The Dodgers have brought in civic and business leader Steve Soboroff to serve as their vice chairman, the club announced on Tuesday.
Soboroff, who will begin his new role immediately and report to owner Frank McCourt, will be responsible for
"leading efforts to improve the fan experience at the stadium, strengthening ties to the region's community and philanthropic organizations, and expanding conservation and sustainability programs at Dodger Stadium," the release stated.
"Steve understands this city as few others do, and his contributions have made Los Angeles a better place," McCourt said in a statement.
"Not only will he infuse great ideas and energy to the Dodger organization, but he will use his trademark 'get-it-done' approach to extend the Dodgers' positive impact on Los Angeles. It starts with a quality fan experience in the stadium, and extends throughout the Southern California community."
Soboroff, 62, is a former president of the city's Recreation and Parks Commission, former CEO of the Playa Vista community and current board chairman of the Weingart Foundation and the EXPO Center in Exposition Park. While serving as senior adviser to former Los Angeles mayor Richard Riordan, he played a lead role in bringing the Staples Center to downtown L.A. and putting together the Alameda Corridor project.
"Step by step, I'm going to make things happen," he said.
"This franchise is one of the great parts of L.A. and I want to help it lead L.A. in a number of ways -- from fan experience to philanthropic to the neighborhood communities to environmental and to sportsmanship."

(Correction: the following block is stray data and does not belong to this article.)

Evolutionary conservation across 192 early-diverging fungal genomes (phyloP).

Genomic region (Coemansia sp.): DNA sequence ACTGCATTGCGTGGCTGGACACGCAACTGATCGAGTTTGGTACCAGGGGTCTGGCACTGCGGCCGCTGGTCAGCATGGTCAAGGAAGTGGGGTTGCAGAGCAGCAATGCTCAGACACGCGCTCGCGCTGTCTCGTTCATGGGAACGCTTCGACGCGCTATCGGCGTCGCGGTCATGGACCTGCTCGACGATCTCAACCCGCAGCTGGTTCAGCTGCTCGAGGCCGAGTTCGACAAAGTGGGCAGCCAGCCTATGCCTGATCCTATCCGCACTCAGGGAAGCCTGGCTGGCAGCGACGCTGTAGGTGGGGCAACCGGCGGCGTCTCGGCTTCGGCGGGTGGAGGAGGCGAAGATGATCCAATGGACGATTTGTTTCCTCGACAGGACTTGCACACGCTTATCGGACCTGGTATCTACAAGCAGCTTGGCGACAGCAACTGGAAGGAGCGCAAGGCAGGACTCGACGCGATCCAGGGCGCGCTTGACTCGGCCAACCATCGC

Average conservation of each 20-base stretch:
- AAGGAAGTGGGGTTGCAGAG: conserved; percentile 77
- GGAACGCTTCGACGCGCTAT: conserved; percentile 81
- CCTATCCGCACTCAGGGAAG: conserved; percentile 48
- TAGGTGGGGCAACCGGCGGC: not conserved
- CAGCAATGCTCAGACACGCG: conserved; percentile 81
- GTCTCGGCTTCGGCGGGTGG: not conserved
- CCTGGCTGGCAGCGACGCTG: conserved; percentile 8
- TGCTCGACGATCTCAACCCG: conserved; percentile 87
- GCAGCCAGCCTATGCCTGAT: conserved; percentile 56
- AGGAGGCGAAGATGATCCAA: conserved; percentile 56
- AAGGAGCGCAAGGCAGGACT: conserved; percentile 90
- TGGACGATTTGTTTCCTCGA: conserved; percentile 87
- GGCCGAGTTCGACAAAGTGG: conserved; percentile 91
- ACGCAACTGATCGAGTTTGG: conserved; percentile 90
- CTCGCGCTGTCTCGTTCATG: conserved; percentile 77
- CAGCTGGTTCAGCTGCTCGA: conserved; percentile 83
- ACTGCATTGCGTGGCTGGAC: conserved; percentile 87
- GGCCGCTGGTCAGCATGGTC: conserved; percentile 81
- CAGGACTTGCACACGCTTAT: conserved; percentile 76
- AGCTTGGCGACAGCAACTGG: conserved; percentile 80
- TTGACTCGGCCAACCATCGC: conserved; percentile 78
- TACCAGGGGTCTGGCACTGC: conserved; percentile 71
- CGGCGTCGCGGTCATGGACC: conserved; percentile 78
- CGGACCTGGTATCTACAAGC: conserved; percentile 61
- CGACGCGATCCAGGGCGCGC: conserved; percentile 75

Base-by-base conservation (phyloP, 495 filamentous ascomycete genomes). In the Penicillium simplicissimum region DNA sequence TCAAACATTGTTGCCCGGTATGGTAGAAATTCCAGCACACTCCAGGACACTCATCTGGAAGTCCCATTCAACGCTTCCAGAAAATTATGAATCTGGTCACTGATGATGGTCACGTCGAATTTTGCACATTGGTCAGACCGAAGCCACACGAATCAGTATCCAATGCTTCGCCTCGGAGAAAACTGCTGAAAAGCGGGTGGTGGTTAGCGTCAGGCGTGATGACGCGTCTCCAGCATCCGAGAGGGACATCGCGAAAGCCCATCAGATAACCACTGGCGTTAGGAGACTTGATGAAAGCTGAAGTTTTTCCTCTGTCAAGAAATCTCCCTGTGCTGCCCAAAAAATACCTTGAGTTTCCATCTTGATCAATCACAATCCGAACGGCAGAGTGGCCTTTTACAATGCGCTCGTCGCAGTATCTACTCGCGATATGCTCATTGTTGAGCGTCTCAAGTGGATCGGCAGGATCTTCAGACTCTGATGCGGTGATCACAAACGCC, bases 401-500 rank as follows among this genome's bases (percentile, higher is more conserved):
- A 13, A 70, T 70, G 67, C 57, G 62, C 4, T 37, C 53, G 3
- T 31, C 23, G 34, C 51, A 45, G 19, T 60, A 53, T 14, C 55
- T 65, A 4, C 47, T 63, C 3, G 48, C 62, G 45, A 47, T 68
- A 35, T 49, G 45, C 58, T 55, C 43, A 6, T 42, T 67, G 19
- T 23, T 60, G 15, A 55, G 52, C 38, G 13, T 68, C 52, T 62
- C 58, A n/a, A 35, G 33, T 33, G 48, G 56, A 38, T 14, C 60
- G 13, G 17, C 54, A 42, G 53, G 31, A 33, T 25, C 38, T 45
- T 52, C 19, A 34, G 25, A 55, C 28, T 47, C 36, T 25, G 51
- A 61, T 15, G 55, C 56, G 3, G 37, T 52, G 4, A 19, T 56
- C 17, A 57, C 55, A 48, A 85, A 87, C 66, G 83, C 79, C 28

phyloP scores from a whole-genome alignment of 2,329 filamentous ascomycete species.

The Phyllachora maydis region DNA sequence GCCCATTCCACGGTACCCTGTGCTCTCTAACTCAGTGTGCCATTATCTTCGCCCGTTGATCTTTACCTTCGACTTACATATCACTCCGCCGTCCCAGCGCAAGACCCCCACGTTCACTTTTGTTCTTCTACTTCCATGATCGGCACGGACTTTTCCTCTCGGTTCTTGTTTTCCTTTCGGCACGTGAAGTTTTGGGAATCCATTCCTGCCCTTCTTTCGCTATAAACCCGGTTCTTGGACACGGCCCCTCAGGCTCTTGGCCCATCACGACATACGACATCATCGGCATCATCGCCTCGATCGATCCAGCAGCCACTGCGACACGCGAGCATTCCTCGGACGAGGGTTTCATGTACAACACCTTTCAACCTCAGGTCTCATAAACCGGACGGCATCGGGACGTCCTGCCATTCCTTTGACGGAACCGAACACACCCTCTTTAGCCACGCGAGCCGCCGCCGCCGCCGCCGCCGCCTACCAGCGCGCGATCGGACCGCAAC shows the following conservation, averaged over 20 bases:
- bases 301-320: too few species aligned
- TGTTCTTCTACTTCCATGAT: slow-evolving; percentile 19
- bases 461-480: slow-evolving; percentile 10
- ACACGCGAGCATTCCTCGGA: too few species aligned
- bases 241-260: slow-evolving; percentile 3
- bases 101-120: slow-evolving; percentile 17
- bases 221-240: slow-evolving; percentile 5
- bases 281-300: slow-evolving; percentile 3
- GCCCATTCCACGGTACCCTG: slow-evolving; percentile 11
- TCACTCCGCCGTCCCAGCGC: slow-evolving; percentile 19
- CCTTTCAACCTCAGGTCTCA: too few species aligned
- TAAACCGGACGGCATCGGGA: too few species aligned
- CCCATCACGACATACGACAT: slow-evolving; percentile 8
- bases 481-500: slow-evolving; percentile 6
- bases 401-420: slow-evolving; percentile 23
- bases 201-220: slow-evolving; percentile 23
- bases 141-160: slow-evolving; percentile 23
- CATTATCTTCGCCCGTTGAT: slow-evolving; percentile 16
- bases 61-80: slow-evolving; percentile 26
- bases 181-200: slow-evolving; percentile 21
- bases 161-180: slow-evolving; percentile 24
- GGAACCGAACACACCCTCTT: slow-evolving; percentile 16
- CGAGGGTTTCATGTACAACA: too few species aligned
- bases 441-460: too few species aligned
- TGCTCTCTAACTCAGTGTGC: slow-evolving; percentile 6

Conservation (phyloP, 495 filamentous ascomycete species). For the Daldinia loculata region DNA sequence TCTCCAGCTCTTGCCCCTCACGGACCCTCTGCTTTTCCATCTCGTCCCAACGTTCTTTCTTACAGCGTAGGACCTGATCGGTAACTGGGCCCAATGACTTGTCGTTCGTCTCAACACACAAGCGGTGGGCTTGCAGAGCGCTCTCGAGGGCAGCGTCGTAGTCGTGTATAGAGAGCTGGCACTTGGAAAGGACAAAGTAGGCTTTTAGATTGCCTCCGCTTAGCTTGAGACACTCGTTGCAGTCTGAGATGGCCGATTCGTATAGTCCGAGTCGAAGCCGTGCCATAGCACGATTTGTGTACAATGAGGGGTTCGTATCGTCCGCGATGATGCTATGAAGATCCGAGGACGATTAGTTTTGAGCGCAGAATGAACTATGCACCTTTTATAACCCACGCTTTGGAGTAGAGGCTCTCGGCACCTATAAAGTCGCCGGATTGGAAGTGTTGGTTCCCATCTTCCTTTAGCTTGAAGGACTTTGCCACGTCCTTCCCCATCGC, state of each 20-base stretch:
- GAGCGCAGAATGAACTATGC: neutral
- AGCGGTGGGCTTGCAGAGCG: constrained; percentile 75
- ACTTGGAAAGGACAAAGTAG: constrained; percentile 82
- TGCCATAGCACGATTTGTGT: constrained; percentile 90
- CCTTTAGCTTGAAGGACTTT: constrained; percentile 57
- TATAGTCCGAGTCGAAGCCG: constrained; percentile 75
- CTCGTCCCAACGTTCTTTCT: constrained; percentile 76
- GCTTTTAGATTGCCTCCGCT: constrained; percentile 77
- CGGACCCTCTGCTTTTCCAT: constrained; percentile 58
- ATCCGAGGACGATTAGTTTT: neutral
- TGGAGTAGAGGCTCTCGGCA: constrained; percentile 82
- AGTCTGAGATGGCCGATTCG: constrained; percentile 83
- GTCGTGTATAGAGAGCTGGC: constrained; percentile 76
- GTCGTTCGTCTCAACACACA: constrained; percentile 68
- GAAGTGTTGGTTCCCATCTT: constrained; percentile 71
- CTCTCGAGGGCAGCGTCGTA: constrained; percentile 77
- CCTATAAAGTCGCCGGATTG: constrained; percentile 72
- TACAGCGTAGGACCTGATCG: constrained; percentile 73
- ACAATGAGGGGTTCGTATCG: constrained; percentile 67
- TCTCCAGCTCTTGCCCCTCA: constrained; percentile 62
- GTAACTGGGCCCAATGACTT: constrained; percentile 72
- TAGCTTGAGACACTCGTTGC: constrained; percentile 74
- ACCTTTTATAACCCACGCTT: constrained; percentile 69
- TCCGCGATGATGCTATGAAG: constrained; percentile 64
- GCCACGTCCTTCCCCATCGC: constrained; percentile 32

Soboroff, a lifelong Dodgers fan who carries baseball cards of Sandy Koufax, Duke Snider and Satchel Paige in his wallet, plans to meet with fans and Dodgers stakeholders to hear their ideas for improving the fan experience.
"You will see me in every section of the ballpark checking things out, listening to fans, and taking strong actions in a number of areas. And I'm in a hurry," he said.
"The Dodgers are one of the great professional sports franchises in the world, and an important civic institution in Southern California. Frank has empowered me to set a new standard when it comes to the fan experience and the Dodgers' impact on the Los Angeles community. ... The fan experience starts with a safe, comfortable, family environment, and extends from there."
Soboroff said he is not working with a contract, he has no equity stake in the club and isn't seeking any. Nor, he said, does he plan another run for public office, having lost a mayoral bid in 2001. He said his new role is
"not about football or real estate development" but as a
"public policy guy," he
"can't think of a better place to make an impact" than with the Dodgers.
He said that he was one of the initial local community leaders McCourt sought out when he bought the club and he's positive McCourt will own the ballclub long term.
"That is a non-issue," he said.
"I can read a balance sheet and an income statement. There are assets and there are liabilities, realized and unrealized. There is no question. Is Frank McCourt financially fine? Yes. Does he own everything free and clear? No. Does he have a few mortgages, does he have a lot of mortgages? Do I have a lot of mortgages? But his assets in relationship to his liabilities, believe me. You don't have to believe me, you'll see."
"Frank is going to make payroll and this team is going to have great players and have the money to have great players. There are assets behind this that I want to help realize the complete value for. The future here is great."
Soboroff said the Dodgers can be
"leveraged" into improving aspects of Los Angeles life ranging from parenting to public decorum.
Soboroff, whose letter supporting McCourt last year was published by the Los Angeles Times, said he understands the Dodgers have a credibility issue.
"I hear you," he said.
"I've got 45 years in this, give me a break, give me a chance. I'm not denying the frustration."